Carr was ultimately unable to kill the lion and it continued on with its rampage. Throughout all of this it avoided traps, poisons, numerous hunting excursions, and ranger patrols, often defiantly appearing to roar at the armed men as if taunting them and toying with them. As the death toll mounted, in August of 1991, a Californian man on safari named Wayne Hosek and his companion, professional hunter Charl Beukes, were called in to try and put a stop to the lion’s reign of terror, but this would prove to be easier said than done. The hunters started by talking to villagers and getting an idea of the lion’s habits and pattern of attacks, in the process learning about its beloved laundry bag, a piece of information that would help them in their hunt. It so happens that the two men had the great luck of coming across the laundry sack in a dry riverbed, with Hosek remarking in his journal that “even the hornbills lounging in the riverbed seemed to be giving the bag a wide berth.” They took this as a sign that the lion was around, and so built a blind and placed bait around the area where the bag was, but it would not make an appearance, despite the fact that they could hear it chuffing, roaring, and stalking about. Over the coming days they would change spots for the blind several times, with no luck. In fact, the lion proved to be extremely evasive and clever, often waiting to take the bait from right under their noses when they were in the process of moving, and on another occasion successfully retrieving the bag. It would often circle them both night and day, and was smart enough to figure out the angle of approach that best allowed it to approach the blinds without being seen.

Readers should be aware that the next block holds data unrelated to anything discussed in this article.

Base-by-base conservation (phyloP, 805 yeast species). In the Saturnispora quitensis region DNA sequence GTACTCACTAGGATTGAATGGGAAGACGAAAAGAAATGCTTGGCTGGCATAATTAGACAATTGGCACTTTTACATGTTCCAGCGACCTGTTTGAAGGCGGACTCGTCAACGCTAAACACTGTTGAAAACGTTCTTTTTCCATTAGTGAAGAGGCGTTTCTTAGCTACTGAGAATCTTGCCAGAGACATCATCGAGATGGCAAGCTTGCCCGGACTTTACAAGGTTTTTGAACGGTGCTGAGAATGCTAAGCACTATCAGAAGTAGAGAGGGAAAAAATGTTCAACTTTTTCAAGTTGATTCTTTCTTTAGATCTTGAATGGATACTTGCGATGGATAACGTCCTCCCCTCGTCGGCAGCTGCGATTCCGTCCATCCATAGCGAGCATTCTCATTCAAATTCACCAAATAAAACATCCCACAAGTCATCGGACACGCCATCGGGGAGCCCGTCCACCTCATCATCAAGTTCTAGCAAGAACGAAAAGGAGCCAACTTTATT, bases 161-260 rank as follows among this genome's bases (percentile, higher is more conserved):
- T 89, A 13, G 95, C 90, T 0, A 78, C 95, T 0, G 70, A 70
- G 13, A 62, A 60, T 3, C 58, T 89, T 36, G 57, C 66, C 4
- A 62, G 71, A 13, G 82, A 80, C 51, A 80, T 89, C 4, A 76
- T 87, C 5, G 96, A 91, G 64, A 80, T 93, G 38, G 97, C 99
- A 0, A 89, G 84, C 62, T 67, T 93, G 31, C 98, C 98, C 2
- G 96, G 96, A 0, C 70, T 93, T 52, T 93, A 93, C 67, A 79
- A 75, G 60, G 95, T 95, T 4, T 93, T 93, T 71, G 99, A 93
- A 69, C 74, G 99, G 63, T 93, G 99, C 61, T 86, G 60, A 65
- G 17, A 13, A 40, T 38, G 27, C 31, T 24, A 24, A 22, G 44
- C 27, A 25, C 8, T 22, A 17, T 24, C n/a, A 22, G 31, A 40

The Mufwe lion purportedly often appeared to stalk about near the blind, avoiding the bait, elusively managing to avoid getting hit by their rifles, and seeming to be toying with the hunters. Indeed, when Hosek’s camera broke when he tried to take a picture of the lion's pug marks, even he began to wonder if there was something supernatural about this beast after all. Night after night they waited, the lion circling them and taunting them, until both exhaustion and obsession settled into the men. Hosek would give the whole thing a rather mystical quality when he would write: